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San Francisco’s New Parking Rules Set to Displace RV Community Near SF State

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A row of RVs parked along a two-lane street.
RVs line Winston Drive in San Francisco on Oct. 17, 2023, near San Francisco State University. (Beth LaBerge/KQED)

After months of pressure from advocates to delay parking enforcement, San Francisco will begin requiring vehicles to be moved every four hours on streets between SF State and Stonestown Galleria, affecting a large RV community in the area.

Clusters of mobile homes have popped up around the Bay Area as housing has grown out of reach for many. However, the city’s effort to evict RVs through parking restrictions has been met with controversy. While some residents say mobile vehicles clutter their sidewalks and present safety issues, others say the RVs are homes and urge the city to find a long-term solution where they can park.

Marlon Arostegui has lived in an RV in the neighborhood for two years.

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He has a job in towing to support his niece and her partner and said he doesn’t yet know what he will do when the parking tickets start.

“I’ve been living at Winston Drive, and we’ve been informed that we will get parking restrictions,” Arostegui said through a Spanish translator during the San Francisco Municipal Transportation Agency’s board meeting. “We’re asking for your support in finding a secure place to park.”

The new rules limit parking to four hours between Lake Merced Boulevard and Buckingham Way from 8 a.m. to 6 p.m. Monday to Friday.

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The city has not stated exactly when the new parking restrictions will begin, but new parking limit signs are now erected. Residents living in RVs in the area were given a paper flier saying that “enforcement will begin soon” for the four-hour time limits.

“We don’t have the conditions to pay for rent,” Leticia, who lives in an RV with her two children on Winston Drive, said at Tuesday’s SFMTA meeting. “We need a safe place. We don’t have anywhere else to go. My two daughters are in school, and I need a safe place for both of them.”

A man wearing a black and white track suit stands next to a woman with a green shirt in front of microphones inside a building.
Marlon Arostegui speaks at an SFMTA Board of Directors meeting at San Francisco City Hall on April 16, 2024. (Martin do Nascimento/KQED)

During Tuesday’s SFMTA board meeting, Director Jeffrey Tumlin said, however, that the city “will not be doing any enforcement of these new signs” until after a nearby road paving program is complete and after the Department of Homelessness and Supportive Housing can do additional rounds of outreach to RV residents.

Parking and traffic safety enforcement will ramp up across the entire city in the coming weeks as the city has hired more parking patrol officers, Tumlin said.

Several speakers on Tuesday protested the decision and said that they couldn’t move their vehicles because they were at work during the day. Others needed help repairing a mechanical issue in order to drive.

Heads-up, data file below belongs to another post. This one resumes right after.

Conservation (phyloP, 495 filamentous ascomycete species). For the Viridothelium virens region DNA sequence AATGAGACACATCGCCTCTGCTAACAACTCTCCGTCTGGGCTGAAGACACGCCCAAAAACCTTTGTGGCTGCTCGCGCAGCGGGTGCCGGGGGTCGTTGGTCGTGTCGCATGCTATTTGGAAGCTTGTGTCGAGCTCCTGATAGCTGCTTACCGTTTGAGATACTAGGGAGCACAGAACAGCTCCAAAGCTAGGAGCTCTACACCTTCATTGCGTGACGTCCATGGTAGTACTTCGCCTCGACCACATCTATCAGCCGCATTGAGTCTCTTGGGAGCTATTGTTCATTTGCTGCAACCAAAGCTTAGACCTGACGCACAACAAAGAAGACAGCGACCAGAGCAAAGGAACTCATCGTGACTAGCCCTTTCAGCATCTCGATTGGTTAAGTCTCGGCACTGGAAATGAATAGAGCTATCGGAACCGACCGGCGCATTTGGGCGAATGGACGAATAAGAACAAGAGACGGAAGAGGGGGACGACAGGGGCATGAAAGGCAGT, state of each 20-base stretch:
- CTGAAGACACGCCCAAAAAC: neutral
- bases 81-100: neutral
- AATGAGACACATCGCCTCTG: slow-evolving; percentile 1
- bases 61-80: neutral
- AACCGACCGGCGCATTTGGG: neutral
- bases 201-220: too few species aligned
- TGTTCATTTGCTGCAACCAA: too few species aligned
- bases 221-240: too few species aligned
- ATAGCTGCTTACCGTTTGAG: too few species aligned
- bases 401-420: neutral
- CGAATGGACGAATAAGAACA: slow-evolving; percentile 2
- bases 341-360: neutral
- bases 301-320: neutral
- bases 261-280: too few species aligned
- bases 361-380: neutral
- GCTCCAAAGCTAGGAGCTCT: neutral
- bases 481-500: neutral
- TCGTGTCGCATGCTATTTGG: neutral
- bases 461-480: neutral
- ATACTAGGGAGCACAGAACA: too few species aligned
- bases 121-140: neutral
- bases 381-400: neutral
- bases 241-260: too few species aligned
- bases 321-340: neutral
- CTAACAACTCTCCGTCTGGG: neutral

Many said they wouldn’t be able to pay the $92 ticket that the city would issue to cars that don’t move and fear those tickets could further entrench their housing challenges.

Three women and one man sit behind a table with microphones and computer screens.
SFMTA Board Chair Amanda Eaken (center right) and others listen to public comments during an SFMTA Board of Directors meeting at San Francisco City Hall on April 16, 2024. (Martin do Nascimento/KQED)

Across San Francisco, people living in RVs are in similar face offs with the city. About 35 RV dwellers were facing displacement when the city announced it would begin enforcing parking limits near Bernal Heights Park.

Some neighbors complained the vehicles clogged up the road and sidewalk around the park. But a group of housed neighbors has also come together to delay enforcement until residents have an alternative place to go.

San Francisco’s Department of Homelessness and Supportive Housing has been working with people living in RVs on Winston Ave. for months to find housing placements and other solutions for people who want to stay in their RVs.

The Department previously told KQED it was reviewing potential locations where people living on Winstron could safely park their RVs. But no such location has been identified.

A ticket on a windshield of a vehicle.
An SFMTA parking ticket for street cleaning sits on the windshield of an RV along Winston Drive in San Francisco, California, on Oct. 17, 2023, near San Francisco State University. (Beth LaBerge/KQED)

“You’ll be displacing a lot of families. You say this is for the safety for the public. But where are these people going to go after they are displaced? We aren’t thinking about that,” Yessica Hernandez, an organizer who has been working with families living on Winston Drive, said during public comment. “We have a huge problem with homelessness in San Francisco, and we aren’t going to get rid of it by putting in four-hour parking restrictions.”

As of Tuesday, many residents who came to speak at City Hall said they felt stranded without many options ahead.

“We need from you a safe place where we can move,” Walter Mejia, who has lived in an RV on Winston Dr for three years, said through a Spanish translator during Tuesday’s board meeting. “We don’t have the funds to pay for these parking tickets.”

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